Archived News - Thank You Song
Liz Farr may have lost her brave battle with cancer but the Eaton Bray mum's music lives on.
Her Thank You Song, recorded as a tribute to all the friends and family who'd supported her during her long illness, is still available.
All you have to do is log on to www.thankyousong.co.uk for an order form. The CD costs £6.95 (plus p&p) and all proceeds go to Gentle Touch Healing.
Source: Herald & Post, 27 July 2006
The glorious voice of international opera singer Gwen Jeffers filled St Giles Church in Totternhoe at the funeral of Liz Farr (pictured).
The celebration and thanksgiving of last week followed her death on July 8 after a brave battle against cancer that lasted 17 years.
Her husband Clive Bevins, whom she married at an emotional bedside ceremony only three days before she died, wanted it to be a happy occasion.
He said afterwards: "We gave her a good send-off.
"I was so proud of her son, Rob, who decorated the church and the churchyard with blue and yellow banners that echoed the colours in the stained glass windows."
Clive had the packed congregation laughing at his anecdotes about life with Liz.
He also read a poem she'd written for Rob, entitled My Son. She'd intended to set it to music - like her Thank You Song which was played during the service, conducted by the Rev Janet Spicer - but had run out of time.
Liz, who lost two husbands to cancer before being diagnosed herself, attended the premiers last month of Making a Song and Dance About Cancer, a moving tribute to her inspirational life made by her son Rob.
She and Clive had been together for four years.
Clive said later: "I always knew this was where our train would terminate. I just hoped we'd have a few more stops."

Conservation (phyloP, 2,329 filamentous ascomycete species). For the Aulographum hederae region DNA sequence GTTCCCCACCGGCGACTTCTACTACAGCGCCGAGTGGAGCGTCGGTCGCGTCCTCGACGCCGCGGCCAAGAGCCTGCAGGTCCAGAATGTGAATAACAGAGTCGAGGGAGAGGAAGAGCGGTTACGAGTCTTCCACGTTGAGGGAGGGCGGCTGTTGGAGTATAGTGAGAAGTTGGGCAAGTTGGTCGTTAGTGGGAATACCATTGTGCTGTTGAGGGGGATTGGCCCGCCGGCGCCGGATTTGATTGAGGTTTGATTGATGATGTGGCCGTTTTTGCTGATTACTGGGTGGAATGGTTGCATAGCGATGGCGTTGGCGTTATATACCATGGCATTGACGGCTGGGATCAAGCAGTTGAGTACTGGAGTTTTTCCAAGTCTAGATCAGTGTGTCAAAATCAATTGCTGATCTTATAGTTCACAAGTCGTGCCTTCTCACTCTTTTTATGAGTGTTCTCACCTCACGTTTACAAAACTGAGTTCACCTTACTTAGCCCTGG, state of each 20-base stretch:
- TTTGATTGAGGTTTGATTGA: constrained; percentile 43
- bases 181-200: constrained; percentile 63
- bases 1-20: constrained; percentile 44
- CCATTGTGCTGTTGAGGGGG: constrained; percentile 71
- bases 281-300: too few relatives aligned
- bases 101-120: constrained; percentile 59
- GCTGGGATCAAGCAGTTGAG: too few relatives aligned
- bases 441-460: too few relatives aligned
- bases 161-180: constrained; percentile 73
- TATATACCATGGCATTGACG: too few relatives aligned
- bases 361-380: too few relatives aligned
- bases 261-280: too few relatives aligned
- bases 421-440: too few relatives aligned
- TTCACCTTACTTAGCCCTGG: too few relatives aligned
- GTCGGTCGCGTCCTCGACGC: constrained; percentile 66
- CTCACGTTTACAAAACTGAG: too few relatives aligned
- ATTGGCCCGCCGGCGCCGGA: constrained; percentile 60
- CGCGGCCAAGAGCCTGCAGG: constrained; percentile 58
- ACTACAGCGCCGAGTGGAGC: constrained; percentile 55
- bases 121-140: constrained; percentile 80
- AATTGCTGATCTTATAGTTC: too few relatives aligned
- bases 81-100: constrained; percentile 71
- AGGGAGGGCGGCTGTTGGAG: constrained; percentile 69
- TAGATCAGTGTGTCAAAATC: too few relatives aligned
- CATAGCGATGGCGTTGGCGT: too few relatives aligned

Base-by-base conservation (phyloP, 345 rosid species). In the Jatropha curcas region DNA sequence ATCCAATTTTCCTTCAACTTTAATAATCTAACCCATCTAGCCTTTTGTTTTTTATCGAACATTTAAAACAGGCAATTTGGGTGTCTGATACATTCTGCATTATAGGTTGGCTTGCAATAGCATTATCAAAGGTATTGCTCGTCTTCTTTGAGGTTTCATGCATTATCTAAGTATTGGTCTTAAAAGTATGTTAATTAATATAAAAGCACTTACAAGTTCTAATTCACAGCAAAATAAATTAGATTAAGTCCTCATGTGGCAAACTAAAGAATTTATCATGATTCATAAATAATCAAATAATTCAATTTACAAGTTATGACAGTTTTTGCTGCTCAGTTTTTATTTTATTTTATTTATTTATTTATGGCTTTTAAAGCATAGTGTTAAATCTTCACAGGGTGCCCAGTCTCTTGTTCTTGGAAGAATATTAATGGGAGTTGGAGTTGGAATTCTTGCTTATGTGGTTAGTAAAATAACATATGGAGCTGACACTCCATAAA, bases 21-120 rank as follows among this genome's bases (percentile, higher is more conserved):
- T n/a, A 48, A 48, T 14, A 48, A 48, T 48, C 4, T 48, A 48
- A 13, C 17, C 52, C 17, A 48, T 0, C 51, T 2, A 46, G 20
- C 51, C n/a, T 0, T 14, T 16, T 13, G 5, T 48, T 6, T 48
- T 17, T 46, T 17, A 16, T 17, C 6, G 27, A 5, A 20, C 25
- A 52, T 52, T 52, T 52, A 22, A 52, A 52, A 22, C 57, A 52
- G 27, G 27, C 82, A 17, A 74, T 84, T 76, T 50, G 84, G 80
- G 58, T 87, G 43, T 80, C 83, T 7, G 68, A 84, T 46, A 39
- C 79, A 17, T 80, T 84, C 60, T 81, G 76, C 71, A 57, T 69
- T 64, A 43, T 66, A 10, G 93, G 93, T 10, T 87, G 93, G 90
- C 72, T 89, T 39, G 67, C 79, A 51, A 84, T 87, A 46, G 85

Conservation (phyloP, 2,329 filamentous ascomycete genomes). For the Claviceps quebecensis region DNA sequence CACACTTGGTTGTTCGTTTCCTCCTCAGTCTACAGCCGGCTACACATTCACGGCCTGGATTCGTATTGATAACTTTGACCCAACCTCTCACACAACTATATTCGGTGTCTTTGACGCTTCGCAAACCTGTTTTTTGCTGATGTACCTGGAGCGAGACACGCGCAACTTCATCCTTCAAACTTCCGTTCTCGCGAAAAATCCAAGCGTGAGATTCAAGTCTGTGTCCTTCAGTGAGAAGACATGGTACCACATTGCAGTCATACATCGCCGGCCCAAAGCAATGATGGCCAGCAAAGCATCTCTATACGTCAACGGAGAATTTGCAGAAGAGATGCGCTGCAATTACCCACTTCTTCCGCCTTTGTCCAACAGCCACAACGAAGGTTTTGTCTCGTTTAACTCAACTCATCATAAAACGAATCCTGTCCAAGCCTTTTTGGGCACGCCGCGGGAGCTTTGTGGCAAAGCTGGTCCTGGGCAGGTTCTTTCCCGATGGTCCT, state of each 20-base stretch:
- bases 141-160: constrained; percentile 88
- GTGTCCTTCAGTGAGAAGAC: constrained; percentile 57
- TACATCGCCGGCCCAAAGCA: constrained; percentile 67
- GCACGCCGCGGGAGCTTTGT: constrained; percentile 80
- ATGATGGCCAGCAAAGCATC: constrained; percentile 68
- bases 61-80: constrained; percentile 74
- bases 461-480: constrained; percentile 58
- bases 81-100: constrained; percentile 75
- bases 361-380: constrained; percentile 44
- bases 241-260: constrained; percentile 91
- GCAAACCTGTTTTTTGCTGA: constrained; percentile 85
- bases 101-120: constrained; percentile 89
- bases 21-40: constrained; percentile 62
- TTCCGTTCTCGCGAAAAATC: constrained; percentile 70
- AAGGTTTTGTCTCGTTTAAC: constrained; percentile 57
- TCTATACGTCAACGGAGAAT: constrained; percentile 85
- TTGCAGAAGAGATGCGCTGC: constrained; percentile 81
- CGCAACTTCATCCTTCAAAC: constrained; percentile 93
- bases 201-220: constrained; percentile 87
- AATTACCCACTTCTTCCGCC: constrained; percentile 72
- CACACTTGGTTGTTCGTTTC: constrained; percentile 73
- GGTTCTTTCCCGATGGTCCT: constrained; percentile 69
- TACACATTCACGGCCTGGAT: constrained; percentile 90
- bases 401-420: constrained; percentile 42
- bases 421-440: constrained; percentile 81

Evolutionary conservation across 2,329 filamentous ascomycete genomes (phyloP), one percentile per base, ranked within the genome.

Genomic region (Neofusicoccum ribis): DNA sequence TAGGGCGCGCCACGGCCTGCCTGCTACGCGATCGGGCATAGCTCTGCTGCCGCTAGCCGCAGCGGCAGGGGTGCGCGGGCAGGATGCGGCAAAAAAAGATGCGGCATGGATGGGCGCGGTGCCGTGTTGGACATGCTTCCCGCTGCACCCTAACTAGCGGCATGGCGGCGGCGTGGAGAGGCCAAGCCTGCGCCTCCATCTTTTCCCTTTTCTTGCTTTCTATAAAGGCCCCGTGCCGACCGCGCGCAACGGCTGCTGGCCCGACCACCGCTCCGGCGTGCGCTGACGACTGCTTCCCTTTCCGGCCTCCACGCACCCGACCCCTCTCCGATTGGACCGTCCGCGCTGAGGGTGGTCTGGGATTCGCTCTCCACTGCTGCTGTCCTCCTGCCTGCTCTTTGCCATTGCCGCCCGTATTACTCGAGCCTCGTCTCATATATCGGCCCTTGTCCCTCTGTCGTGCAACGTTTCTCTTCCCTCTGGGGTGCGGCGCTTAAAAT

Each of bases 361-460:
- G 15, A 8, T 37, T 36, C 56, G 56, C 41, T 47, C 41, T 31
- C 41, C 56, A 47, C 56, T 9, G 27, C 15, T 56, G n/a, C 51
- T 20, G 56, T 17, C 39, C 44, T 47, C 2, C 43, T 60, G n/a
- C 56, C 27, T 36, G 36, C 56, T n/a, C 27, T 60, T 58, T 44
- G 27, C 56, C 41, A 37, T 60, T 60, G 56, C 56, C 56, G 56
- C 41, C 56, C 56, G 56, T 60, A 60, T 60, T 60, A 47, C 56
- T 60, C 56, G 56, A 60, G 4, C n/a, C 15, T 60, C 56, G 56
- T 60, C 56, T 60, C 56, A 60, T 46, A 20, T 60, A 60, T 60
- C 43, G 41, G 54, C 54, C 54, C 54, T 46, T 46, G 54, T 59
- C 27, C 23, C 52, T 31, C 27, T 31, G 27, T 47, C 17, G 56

Source: Bev Creagh, Dunstable Gazette, 26 July 2006
There wasn't a dry eye in the house when Eaton Bray's Clive Bevins dropped down on one knee after the premiere of Making A Song And Dance About Cancer - documenting his partner Liz Farr's brave battle with the disease - and asked her to marry him.
"I was totally, totally unprepared," a stunned Liz, 55, said later. "But it was wonderful, at this stage in my life, for such wonderful things to be happening and still to be having such wonderful surprises.
"Clive is my guardian angel. I've never met such a kind and loving person and there's nothing he wouldn't do for me.
"The whole day was magic and the message I want to get across is that if you've got a life-limiting illness, you don't have to give up. You can still have a fantastic time and enjoy every minute you have left."
Clive, 64, said the only person who knew of his romantic intentions before the Rex Cinema screening in Berkhamsted on Friday was Liz's son, Rob, who made the film about his mother's uplifting and inspiring journey.
"I didn't want the premiere to be an anticlimax for Liz," Clive said. "I wanted her to have something else to look forward to, another reason to look ahead."
The happy couple, who met four years ago on a skiing trip, are hoping to have the honeymoon cruise of a lifetime to celebrate their impending nuptials.
Liz, looking frail but radiant, sang her Thank You Song - recorded as a tribute to the family and friends who've supported her - after the credits had rolled on the documentary.
The plucky mum, from Woodside, Eaton Bray, has not only lost two husbands to cancer, but was also diagnosed with breast cancer herself 17 years ago. It has now spread to her spine and liver.
Former insurance company manager Clive said they were so lucky to have got together when they did.